JRE stands for the Java Runtime Environment. JRE provides the libraries, the Java Virtual Machine (JVM), and other components to run applets and applications written in the Java programming language. If you just need to run a Java program, chances are you will only need to install the Java JRE.
JDK stands for the Java Development Kit. JDK is a super set of the JRE, and contains everything that is in JRE, plus tools like the compilers and debuggers necessary for developing applets and applications. If your a Java programmer or developer, you will most certainly need the Java JDK package installed.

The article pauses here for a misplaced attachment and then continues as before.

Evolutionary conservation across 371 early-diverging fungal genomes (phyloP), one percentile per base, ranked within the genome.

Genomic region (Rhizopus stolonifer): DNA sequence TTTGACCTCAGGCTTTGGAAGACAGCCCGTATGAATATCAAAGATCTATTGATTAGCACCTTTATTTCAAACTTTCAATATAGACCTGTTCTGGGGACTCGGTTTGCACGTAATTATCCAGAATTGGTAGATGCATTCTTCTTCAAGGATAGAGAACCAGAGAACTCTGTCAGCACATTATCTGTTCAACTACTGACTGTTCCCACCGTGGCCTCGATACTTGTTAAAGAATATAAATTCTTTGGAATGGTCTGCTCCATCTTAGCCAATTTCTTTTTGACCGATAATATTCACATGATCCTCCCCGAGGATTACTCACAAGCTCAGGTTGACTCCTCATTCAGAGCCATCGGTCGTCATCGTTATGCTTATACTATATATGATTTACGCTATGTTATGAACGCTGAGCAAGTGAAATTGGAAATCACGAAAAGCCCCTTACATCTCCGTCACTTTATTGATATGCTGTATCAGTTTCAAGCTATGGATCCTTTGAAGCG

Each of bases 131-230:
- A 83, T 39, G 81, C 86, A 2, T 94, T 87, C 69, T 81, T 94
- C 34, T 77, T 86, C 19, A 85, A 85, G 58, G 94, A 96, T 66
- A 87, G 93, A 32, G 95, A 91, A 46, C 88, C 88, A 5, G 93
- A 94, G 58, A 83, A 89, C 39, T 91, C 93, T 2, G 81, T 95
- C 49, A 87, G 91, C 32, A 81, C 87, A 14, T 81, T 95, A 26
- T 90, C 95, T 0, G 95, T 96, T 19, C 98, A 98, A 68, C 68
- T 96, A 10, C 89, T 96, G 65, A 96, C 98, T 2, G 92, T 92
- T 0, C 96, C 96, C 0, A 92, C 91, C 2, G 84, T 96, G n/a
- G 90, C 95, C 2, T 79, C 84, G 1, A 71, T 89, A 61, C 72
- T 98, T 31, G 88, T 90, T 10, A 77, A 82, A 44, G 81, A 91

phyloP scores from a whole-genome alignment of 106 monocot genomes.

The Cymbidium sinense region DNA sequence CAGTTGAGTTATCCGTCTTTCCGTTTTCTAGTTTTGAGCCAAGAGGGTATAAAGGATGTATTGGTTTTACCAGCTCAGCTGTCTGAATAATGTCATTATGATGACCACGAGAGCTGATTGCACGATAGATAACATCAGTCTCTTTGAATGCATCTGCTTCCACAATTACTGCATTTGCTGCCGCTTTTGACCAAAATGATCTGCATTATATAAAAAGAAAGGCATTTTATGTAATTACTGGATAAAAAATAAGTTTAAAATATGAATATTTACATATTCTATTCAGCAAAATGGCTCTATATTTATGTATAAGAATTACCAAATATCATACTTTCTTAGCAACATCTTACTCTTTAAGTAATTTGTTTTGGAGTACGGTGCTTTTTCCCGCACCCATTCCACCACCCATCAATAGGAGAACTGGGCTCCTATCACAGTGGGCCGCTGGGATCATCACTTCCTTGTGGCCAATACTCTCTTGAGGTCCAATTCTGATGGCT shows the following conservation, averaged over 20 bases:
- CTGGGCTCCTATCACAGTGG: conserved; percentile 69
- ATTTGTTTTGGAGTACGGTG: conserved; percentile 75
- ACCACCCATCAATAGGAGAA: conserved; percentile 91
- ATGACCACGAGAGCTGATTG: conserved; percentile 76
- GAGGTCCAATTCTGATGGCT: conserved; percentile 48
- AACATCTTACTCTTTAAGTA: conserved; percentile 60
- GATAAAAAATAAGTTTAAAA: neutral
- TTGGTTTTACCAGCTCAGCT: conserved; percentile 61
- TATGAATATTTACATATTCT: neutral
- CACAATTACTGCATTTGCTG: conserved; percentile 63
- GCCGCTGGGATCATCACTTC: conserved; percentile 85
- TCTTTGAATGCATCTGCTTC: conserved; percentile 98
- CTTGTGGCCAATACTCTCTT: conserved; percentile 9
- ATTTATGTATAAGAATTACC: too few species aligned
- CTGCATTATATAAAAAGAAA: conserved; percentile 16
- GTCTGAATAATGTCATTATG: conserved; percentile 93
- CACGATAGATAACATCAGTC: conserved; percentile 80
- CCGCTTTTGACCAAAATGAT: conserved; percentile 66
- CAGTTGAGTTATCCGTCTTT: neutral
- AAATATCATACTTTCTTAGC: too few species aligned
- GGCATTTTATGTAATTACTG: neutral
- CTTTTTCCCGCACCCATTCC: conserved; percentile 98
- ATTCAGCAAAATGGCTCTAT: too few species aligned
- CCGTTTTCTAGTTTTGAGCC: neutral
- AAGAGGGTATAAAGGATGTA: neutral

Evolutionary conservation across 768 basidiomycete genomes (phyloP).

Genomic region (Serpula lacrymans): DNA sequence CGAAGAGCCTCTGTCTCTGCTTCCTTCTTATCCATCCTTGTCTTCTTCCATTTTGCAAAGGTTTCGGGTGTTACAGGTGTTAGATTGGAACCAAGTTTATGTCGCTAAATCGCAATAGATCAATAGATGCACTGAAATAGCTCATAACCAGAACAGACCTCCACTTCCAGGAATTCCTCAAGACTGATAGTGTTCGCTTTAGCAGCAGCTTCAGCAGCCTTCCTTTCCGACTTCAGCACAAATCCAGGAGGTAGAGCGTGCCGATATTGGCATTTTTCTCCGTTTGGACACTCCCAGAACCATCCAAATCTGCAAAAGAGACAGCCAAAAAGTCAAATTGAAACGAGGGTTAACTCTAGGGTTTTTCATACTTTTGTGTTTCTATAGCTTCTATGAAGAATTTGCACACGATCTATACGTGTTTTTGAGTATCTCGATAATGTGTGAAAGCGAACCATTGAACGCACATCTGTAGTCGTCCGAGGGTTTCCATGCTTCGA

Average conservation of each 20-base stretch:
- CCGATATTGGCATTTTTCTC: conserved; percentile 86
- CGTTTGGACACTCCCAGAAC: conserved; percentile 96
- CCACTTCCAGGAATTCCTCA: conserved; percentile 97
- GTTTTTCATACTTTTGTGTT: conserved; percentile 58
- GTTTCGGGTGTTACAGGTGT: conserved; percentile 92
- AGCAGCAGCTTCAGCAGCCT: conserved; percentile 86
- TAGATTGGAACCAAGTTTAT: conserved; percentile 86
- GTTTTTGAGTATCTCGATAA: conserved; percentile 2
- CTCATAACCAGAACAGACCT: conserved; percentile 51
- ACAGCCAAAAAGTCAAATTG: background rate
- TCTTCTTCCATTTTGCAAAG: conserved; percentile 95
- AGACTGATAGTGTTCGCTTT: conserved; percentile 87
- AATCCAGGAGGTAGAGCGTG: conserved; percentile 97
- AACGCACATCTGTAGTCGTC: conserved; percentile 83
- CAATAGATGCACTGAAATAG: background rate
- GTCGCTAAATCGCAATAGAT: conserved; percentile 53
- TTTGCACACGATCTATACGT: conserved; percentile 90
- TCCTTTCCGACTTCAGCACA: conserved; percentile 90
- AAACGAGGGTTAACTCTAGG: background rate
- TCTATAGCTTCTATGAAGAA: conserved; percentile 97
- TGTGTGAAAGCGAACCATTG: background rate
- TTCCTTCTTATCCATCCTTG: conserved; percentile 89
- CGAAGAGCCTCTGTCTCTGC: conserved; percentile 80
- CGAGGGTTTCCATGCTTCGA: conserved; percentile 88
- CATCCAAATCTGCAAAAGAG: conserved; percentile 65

In case you haven’t heard, Oracle announced the release of Java 10 last month. Hard to believe right?
The following diagram gives a good visual at to what each package contains. The main difference is noted in the blue section. The tools and APIs are not included with the JRE package.
Check out the Java SE Package Stats post that has some cool stats on the number of classes and methods in each Java SE version.